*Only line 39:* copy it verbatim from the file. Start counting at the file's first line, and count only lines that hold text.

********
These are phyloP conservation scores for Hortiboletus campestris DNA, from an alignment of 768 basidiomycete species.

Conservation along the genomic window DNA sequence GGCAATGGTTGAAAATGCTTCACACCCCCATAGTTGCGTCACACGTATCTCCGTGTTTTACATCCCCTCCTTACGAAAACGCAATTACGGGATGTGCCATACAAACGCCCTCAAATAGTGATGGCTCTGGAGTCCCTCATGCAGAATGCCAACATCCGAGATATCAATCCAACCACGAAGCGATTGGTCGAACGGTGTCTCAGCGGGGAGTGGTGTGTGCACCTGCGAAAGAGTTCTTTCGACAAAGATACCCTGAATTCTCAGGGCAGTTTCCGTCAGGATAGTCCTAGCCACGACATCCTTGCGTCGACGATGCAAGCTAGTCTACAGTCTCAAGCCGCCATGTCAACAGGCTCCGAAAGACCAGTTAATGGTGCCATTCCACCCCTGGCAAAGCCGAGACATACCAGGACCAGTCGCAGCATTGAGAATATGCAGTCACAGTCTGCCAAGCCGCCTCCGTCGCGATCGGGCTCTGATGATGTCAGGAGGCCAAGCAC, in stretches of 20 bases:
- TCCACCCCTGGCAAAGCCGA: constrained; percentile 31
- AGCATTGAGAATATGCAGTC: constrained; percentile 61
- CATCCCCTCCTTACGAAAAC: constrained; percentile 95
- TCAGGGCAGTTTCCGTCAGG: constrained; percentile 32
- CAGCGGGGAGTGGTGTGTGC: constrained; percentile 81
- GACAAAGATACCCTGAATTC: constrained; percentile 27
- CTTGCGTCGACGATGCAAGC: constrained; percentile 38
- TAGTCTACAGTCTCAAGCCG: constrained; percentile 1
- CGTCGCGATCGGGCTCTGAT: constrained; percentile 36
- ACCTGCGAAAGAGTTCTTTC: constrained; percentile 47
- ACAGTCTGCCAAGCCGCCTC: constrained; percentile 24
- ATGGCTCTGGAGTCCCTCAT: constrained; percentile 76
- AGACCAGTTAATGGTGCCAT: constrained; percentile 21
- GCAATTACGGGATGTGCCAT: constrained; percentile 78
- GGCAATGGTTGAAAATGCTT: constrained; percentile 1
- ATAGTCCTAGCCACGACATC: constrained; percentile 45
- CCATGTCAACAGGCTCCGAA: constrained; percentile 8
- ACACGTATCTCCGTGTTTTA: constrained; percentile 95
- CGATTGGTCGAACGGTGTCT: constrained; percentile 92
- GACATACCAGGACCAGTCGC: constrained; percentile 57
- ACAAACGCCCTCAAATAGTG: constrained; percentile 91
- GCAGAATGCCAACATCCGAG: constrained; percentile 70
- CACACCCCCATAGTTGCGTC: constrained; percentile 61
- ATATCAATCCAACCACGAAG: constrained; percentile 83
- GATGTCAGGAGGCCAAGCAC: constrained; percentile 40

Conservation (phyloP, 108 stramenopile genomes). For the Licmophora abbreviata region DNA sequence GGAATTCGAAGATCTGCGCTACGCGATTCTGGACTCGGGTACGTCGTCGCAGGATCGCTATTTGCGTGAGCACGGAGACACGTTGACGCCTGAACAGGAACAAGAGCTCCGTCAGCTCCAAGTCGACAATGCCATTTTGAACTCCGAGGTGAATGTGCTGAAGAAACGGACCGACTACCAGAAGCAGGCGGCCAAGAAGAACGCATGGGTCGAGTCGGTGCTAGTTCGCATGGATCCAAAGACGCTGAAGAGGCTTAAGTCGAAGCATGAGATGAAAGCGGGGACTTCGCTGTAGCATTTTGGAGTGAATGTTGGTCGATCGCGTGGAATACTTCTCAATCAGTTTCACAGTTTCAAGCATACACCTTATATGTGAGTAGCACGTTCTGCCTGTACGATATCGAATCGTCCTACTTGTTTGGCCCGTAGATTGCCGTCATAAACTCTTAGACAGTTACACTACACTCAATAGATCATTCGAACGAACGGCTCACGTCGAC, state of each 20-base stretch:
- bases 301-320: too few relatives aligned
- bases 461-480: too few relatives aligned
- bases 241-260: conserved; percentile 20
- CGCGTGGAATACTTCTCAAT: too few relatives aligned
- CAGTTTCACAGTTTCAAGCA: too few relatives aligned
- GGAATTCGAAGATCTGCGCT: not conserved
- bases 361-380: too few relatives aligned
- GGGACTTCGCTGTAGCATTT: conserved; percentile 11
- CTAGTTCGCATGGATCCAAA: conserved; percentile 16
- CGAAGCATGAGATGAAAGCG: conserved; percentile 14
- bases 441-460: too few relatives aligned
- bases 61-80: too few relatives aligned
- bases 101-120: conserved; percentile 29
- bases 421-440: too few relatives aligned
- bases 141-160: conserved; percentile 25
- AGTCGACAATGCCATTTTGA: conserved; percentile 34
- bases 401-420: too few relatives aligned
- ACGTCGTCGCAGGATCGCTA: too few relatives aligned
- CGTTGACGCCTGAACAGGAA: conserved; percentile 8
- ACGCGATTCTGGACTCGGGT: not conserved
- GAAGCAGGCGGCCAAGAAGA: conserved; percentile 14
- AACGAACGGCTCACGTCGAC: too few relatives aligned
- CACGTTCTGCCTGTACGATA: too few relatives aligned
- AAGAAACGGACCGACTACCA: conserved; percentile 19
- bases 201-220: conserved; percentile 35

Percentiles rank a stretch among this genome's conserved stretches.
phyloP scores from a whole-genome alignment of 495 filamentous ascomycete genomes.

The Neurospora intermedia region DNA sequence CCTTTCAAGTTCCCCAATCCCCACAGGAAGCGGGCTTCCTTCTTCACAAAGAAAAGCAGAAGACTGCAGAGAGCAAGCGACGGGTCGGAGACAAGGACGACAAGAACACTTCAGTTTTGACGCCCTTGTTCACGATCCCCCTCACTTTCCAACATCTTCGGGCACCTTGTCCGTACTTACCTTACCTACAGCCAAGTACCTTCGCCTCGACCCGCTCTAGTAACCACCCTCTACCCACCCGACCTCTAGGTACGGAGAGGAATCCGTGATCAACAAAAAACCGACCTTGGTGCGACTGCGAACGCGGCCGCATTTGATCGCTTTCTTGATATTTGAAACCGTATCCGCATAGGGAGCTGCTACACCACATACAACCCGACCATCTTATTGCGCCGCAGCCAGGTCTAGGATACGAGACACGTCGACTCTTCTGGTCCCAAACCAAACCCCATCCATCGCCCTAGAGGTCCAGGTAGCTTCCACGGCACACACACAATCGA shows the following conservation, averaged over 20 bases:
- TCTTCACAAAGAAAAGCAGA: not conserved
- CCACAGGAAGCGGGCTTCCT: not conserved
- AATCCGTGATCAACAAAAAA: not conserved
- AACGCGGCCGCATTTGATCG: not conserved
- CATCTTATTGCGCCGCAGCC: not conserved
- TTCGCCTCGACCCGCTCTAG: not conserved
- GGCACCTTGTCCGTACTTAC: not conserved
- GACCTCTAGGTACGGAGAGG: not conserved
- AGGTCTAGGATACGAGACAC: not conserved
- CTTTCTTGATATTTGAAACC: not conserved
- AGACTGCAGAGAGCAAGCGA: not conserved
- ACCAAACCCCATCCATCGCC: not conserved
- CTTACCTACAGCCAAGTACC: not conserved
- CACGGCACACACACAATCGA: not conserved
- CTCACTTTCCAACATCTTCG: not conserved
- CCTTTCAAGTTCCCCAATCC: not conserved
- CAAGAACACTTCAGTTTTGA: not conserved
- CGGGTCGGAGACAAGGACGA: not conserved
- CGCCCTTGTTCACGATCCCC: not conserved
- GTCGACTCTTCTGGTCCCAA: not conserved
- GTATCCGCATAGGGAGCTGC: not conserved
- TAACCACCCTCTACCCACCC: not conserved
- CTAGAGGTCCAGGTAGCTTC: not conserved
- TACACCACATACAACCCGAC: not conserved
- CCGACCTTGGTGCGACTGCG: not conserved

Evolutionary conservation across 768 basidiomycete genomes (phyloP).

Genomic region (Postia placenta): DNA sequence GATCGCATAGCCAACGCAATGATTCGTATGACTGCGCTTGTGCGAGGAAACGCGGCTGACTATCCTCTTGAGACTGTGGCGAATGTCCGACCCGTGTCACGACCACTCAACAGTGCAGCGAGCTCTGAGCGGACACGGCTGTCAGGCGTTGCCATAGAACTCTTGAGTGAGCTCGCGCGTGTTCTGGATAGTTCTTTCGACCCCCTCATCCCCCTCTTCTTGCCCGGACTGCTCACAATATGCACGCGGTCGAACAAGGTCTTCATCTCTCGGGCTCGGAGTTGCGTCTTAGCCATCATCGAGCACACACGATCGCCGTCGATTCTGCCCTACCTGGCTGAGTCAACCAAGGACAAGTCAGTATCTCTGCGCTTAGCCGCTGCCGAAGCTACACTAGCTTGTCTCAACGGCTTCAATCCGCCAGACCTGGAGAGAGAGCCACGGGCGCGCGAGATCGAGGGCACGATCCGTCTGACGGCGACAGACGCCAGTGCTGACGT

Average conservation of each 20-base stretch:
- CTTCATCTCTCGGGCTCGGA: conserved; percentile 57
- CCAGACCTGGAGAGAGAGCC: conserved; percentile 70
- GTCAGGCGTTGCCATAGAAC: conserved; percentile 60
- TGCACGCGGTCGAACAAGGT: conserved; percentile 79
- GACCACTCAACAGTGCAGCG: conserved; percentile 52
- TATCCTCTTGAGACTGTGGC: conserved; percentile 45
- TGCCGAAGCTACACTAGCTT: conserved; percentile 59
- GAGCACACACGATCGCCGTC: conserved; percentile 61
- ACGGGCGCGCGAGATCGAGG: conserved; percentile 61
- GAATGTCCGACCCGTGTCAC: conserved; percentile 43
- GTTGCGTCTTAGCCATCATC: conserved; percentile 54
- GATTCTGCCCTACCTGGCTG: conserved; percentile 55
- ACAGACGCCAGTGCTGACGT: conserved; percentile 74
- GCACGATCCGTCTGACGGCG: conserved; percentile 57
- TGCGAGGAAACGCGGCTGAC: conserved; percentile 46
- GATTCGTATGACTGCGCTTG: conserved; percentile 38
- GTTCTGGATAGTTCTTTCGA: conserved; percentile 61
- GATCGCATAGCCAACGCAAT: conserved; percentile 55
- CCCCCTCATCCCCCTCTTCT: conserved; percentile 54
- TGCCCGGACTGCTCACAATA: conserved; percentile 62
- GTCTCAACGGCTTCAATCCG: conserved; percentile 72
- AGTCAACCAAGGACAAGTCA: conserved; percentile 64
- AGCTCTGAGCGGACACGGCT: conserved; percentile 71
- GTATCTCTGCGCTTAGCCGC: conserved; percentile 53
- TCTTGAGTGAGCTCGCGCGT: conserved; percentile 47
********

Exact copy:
- bases 441-460: too few relatives aligned